For a few years now - I've had a local NAS, with local RAID 1 disks to provide redundancy - gone from NAS to NAS, and disk to disk with what feels like endless failure rates - i've got a good chunk of drives that are rectified returns or failed drives with warranty expiration. A point that most people come to is when you've used all the bays in your NAS and the next step is to either rebuild your NAS with larger and larger drives or buy an "extension" to your existing one that adds more bays.
Well, this all seemed great and have no doubts that it wouldn't work, after all, that's what we've been doing for decades now - it felt old, and somewhat costly - afterall, while capacities are getting bigger, with each new capacity iteration you end up with an increased price per gigabyte.
So, I planned out some super computer - took inspiration from Linus Tech Tips and his 7 gamers, 1 CPU using unraid, that way, i could have the base RAID system and run Windows and Ubuntu on there (that was kind of a nice extra and if you're going to do it, you may as well over do it) however in the final cost calculation it ended up being fairly expensive at just under £3,000.
A better way
So while, i'm sure that would have worked - the upfront cost is fairly highly - you could argue there's also "running costs" but i'd only really count that as electricity, which is probably minimal - i'd argue where "cost" goes is into time, after all, no one's time is free. The time to setup the RAID, build it and maintain it, because, drives will fail (extra cost there too) - and don't forget, however much storage you need now when you eventually use all that up, you have the next set of capital as your system doesn't really "scale".
So, what's could be a better way? Recently, i've been working more and more with Amazon Web Services and looked to that for answers, initially looking at a way to store my existing files using some kind of block store. Look into S3 pricing and found that storing 5 Terabytes of data would cost near $145 a month - which is considerably expensive.
To add context to all this, I was looking for a way to store this data in Europe - not because of legal reasons or not wanting data to travel, because that's not something i generally care about, it's not sensitive information - it's purely a plex library. The problem comes from latency, if enough latency is added - starting and scrubbing (rewinding, resuming, fast forwarding) becomes near impossible with huge delays.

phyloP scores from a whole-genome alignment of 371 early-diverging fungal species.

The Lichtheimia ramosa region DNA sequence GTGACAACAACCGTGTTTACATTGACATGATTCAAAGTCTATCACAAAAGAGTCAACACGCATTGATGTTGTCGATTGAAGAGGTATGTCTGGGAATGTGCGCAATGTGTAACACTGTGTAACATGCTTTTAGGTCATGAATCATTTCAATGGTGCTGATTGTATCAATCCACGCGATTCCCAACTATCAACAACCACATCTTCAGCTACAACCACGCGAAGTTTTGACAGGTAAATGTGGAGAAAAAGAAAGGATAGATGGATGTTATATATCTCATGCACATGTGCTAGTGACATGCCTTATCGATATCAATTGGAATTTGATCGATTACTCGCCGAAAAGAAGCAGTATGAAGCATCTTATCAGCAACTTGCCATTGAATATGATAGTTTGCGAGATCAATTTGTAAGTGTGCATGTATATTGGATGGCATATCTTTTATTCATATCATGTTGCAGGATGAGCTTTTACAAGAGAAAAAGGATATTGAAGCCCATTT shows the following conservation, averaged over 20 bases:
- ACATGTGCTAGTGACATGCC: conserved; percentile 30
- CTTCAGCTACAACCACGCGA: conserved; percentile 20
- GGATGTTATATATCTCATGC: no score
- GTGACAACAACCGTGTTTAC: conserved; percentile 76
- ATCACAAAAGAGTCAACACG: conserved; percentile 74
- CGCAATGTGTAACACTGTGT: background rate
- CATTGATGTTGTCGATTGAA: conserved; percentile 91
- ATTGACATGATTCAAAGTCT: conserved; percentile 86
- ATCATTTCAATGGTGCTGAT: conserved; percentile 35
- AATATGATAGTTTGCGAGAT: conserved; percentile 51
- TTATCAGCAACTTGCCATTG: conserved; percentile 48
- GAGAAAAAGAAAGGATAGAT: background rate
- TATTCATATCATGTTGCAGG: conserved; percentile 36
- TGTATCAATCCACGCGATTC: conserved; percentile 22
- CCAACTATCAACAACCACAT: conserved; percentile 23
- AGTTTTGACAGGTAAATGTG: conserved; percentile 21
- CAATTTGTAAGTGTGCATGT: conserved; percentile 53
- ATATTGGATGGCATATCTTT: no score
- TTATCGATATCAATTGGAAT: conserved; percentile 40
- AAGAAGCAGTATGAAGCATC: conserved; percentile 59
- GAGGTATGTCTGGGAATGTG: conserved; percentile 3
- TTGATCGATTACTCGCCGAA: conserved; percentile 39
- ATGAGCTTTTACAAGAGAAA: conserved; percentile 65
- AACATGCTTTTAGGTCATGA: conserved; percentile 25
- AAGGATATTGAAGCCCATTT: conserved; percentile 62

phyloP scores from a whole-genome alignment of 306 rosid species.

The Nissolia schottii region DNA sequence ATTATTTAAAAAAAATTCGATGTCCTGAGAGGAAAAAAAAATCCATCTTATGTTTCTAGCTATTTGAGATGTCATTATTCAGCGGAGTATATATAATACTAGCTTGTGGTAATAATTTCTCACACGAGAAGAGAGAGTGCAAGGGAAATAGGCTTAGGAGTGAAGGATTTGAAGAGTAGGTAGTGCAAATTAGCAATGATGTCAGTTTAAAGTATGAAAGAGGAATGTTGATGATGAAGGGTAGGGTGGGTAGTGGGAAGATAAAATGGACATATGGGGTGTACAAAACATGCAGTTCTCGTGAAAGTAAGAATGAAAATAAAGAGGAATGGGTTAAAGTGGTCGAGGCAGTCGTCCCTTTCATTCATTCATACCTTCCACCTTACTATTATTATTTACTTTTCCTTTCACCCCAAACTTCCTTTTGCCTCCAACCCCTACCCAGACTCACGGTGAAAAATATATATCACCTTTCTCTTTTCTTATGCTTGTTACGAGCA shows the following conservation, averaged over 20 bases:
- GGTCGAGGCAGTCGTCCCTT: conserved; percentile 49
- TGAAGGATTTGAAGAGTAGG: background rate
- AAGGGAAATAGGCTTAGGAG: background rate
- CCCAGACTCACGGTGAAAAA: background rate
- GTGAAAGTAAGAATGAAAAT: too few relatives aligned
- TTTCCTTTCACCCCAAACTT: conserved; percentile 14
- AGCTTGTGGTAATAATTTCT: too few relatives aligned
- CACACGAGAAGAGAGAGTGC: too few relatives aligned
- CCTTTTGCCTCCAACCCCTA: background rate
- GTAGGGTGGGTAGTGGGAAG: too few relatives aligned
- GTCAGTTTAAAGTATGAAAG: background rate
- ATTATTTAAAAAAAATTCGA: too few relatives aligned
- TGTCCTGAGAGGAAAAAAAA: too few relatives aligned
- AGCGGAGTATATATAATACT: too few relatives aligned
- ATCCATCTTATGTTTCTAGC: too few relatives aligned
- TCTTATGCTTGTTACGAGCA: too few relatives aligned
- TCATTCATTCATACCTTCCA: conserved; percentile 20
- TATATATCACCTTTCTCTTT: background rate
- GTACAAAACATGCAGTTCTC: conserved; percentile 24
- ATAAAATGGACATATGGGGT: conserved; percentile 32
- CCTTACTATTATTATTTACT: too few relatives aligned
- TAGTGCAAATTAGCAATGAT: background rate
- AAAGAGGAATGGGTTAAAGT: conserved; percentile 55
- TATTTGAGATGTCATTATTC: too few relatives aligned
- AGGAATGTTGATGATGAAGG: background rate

So, i started to look around the internet for other solutions - i've tableised the results from each service and the reason I went for or against them;
|Amazon Cloud Drive||Looks like this was a popular one for this kind of setup, in the US, Amazon offers unlimited storage for $59 yearly - however, in the UK or Europe there's no similar deal with 1TB costing £340 per year|
|Google Drive||So while this one didn't price too badly, there were a lot of negative reports of speed, potentially not an issue from the service itself but from the Fuse connector|
|AWS S3||This was by far too expensive - even though i'm sure it'd be the fastest and most reliable|
|HubiC||Seemed to be owned by OVH but has a maximum data transfer rate of 10Mb\s - that sounds painful, and not great for concurrency|
|OVH Block Store||Lowest price I could find at £0.007 per gigabyte (per month, in Europe) however, that can still add up and become expensive (per month)|
|BackBlaze B2||BackBlaze B2 offers the lowest price per gigabyte i've seen at $0.005, but is in the US, they're not a new company and seem to be fairly reliable, so that's what I opted for|
I set up an EC2 instance in Ireland (I figured AWS's backbone to the US should be pretty reliable, even though BackBlaze only has a single datacentre in the west coast of the US) and proceeded to try and mount the b2 fuse connector - under the Amazon Linux AMI I had a fair few problems with missing the Fuse kernel module required - after a few hours of effort it seems the consensus was to jump to Ubuntu - so if you're going to do this on EC2, don't use the Amazon Linux AMI.
With Ubuntu, and actually having the kernel module this time - all was setup and B2 was mounted as if it was just part of the local file system, I noticed quickly Plex was having some issues - i wasn't really sure where the bottleneck was, but did notice that the b2 fuse python connector did keep running out of memory.
After doing a speed test, I ended up with;
ubuntu@ip-172-31-41-223:/mnt/multimedia$ dd if=/dev/zero of=/mnt/multimedia/testfile bs=128M count=1 oflag=direct 1+0 records in 1+0 records out 134217728 bytes (134 MB) copied, 318.648 s, 421 kB/s